First blood test to determine cognitive impairment in Parkinson's disease developed
Researchers at the University of Pennsylvania School of Medicine’s Udall Center for Parkinson's Research have developed the first blood-based biomarker test to predict cognitive decline in Parkinson’s disease (PD). If results can be replicated and standardized in other Parkinson patients, by other investigators, the test could be a useful tool to use in selecting patients for the development of new drugs that can slow or prevent this complication of the disease.
30 nov 2010--After searching through a hundred different proteins found in blood plasma, researchers found that epidermal growth factor (EGF), a protein involved in regulating cell growth, proliferation, and differentiation, provided a strong biomarker signal for cognitive impairment in PD. The study determined that PD patients with low EGF levels and normal cognition were more likely to subsequently develop serious cognitive impairments during the 21-month median follow-up period. The study is published in the current issue of the Annals of Neurology.
“As a PD doctor, I hear all the time that my patients want to know whether their disease will progress rapidly, and if they’ll have the type of Parkinson’s where they get dementia,” said Alice Chen-Plotkin, MD, assistant professor of Neurology at the University of Pennsylvania and the study’s lead author. “If other studies verify these results, measuring EGF levels may be useful both as a clinical diagnostic tool and in the design of trials aimed at preserving cognition in Parkinson’s disease.”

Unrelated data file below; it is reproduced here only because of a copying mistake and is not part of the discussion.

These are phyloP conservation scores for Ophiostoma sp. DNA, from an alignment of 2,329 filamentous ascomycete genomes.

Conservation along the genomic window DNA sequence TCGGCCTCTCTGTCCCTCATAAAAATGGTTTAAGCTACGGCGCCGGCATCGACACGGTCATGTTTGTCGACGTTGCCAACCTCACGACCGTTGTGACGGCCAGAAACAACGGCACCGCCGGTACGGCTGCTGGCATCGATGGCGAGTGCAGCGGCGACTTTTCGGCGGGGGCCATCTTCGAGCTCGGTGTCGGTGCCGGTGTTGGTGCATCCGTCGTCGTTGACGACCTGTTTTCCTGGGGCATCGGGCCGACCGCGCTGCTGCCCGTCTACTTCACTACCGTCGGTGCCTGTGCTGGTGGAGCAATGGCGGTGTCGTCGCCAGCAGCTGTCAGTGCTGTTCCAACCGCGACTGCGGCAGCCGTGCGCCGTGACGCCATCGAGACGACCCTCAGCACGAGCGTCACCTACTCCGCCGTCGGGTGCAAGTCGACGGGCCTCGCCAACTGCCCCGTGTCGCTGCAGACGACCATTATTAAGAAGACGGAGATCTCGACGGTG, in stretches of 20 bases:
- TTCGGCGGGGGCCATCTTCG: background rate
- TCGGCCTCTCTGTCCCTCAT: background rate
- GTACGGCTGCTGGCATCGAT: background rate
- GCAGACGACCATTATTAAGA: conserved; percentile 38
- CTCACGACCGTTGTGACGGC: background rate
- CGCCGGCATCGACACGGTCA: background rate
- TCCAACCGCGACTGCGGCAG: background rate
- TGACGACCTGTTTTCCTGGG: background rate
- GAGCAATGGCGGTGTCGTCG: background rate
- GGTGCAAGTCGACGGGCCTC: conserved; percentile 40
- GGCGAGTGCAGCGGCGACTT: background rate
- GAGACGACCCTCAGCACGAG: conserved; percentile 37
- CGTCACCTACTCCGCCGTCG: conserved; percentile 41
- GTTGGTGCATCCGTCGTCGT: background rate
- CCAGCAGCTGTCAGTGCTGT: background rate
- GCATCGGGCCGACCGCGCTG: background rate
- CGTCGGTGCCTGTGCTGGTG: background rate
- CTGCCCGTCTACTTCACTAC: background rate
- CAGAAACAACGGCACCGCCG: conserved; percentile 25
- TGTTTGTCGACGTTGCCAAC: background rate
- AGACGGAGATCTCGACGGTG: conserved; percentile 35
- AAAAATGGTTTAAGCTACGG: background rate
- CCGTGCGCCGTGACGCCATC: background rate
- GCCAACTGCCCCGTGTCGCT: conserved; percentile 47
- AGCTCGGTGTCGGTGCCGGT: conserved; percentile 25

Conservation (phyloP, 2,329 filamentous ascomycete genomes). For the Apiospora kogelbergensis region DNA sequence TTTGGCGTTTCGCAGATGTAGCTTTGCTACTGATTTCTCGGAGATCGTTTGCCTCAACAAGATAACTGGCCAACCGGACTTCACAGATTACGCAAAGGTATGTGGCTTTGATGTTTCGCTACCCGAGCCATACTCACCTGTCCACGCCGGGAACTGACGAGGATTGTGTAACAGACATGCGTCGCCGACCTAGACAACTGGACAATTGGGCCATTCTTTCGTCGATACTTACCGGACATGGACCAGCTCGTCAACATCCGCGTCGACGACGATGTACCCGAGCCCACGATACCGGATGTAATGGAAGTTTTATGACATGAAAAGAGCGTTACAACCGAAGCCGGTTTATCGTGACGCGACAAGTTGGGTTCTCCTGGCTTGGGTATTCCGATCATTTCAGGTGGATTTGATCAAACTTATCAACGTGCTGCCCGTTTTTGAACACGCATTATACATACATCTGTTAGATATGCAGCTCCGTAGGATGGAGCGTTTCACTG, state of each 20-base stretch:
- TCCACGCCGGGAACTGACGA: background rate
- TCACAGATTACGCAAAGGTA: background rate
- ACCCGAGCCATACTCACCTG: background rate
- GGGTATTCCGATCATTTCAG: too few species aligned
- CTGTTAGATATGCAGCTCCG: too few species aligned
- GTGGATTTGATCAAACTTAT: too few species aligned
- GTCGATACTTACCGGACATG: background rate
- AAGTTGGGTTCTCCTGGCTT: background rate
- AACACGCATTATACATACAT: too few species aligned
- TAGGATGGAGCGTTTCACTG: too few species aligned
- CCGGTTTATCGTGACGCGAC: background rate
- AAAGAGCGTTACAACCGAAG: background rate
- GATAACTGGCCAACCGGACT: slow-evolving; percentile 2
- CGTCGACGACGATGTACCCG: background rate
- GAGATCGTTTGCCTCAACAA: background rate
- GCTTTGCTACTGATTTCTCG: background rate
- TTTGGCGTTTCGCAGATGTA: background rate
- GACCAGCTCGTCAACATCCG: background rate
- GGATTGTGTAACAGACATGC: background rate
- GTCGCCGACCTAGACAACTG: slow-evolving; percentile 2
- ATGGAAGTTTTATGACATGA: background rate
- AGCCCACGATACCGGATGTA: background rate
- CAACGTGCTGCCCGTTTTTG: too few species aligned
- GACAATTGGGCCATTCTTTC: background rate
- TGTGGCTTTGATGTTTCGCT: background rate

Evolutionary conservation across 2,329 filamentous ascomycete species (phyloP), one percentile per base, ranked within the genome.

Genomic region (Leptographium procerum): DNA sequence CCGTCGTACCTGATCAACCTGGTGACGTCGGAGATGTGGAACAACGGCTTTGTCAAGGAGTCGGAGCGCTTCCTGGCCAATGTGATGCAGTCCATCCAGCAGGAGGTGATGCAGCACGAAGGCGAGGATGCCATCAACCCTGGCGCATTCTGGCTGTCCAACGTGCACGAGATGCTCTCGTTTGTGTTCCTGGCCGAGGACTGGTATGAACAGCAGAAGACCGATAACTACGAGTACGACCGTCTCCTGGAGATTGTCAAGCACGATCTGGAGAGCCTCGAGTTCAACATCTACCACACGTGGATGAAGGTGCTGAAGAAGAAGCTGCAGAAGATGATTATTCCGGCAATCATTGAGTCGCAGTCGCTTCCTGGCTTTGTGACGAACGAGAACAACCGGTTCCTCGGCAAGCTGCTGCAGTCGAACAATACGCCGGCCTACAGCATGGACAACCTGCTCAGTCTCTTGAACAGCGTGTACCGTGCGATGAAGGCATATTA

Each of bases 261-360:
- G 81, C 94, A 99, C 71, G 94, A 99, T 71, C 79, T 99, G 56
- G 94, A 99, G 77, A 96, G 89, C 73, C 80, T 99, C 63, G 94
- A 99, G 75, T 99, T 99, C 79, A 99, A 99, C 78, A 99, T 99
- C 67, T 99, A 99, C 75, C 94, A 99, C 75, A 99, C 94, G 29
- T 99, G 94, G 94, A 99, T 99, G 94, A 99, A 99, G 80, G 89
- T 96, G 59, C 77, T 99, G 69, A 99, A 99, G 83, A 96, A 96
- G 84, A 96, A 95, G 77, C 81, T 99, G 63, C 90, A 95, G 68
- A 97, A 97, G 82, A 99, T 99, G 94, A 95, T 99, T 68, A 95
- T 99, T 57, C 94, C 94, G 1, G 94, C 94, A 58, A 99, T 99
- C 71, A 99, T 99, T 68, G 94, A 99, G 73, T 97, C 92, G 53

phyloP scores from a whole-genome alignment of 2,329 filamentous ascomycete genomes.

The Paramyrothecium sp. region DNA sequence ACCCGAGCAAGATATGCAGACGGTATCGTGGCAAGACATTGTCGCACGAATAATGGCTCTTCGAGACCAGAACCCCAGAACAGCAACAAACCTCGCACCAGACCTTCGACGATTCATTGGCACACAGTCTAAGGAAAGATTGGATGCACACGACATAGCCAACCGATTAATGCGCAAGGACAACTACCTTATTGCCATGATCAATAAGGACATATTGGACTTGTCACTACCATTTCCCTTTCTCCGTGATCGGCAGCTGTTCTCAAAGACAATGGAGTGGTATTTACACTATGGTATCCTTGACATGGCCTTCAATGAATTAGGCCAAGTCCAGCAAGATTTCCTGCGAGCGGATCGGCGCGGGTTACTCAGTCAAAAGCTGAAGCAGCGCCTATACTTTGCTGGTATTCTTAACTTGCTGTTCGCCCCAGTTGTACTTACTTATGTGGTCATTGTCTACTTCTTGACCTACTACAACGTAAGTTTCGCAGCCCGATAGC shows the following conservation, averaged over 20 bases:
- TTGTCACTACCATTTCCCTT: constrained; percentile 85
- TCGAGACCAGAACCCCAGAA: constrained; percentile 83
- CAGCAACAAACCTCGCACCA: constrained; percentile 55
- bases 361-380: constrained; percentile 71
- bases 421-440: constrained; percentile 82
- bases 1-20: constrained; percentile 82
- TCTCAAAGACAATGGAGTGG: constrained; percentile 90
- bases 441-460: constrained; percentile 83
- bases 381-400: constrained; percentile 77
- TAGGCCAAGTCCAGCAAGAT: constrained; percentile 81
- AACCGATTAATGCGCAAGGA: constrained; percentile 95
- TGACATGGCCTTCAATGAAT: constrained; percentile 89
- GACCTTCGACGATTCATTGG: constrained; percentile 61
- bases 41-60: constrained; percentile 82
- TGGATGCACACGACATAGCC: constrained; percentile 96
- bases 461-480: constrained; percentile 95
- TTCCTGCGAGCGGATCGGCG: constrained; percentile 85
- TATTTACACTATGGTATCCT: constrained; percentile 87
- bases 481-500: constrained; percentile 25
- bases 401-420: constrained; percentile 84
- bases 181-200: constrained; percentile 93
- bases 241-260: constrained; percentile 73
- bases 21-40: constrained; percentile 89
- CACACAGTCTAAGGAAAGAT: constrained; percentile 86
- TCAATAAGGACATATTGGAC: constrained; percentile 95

As many as 83 percent of PD patients become demented over the long course of the illness. Although duration of the disease and advanced age have been identified as risk factors, some patients experience cognitive impairment relatively soon after the disease strikes, while others won’t experience dementia until the very end of their disease. And nearly 20 percent of patients never have dementia.
In the study, PD patients with EGF levels in the lowest range were eight times more likely to develop dementia, half of this group had dementia after 14 months. Cognitive follow-up data from the second set of patients, the replication group, will be available in 2012, to see if this pattern continues.
The most efficient and cost-effective way to test a drug that could preserve cognition in PD is to identify the most at-risk population for a clinical trial and evaluate the effect of the drug in a short timeframe. The EGF assay was designed to be broadly useful in clinical practice, and if validated, it could be used to select Parkinson patients for clinical trials.
“A test for cognitive impairment in PD could not only help patients in planning their futures, but by selecting patients at the greatest risk, we could significantly reduce the amount of time it would take to determine whether new drugs work,” said senior author John Q. Trojanowski, MD, PhD, director of the Penn Udall Center and co-director at Penn’s Center for Neurodegenerative Disease Research.
The EGF study was supported by the Penn-Pfizer Alliance – a peer-reviewed grant process sponsored by Pfizer and administered by Penn – and funding from the National Institutes of Health and the Marian S. Ware Alzheimer Program. Dr. Chen-Plotkin is also supported by a Burroughs Wellcome Fund Career Award for Medical Scientists and the Benaroya Fund.
More information: The EGF blood test is not currently available, except in select research studies aimed at replicating and potentially verifying these findings. For patients interested in participating in the Biofluid Collection Research Program at the Penn Udall Center – which involves cognitive, motor and biofluid (i.e. blood, spinal fluid, DNA) tests – please contact Jacqueline Rick at 215-829-7778 or Jacqui.Rick(at)uphs.upenn.edu.
Provided by University of Pennsylvania School of Medicine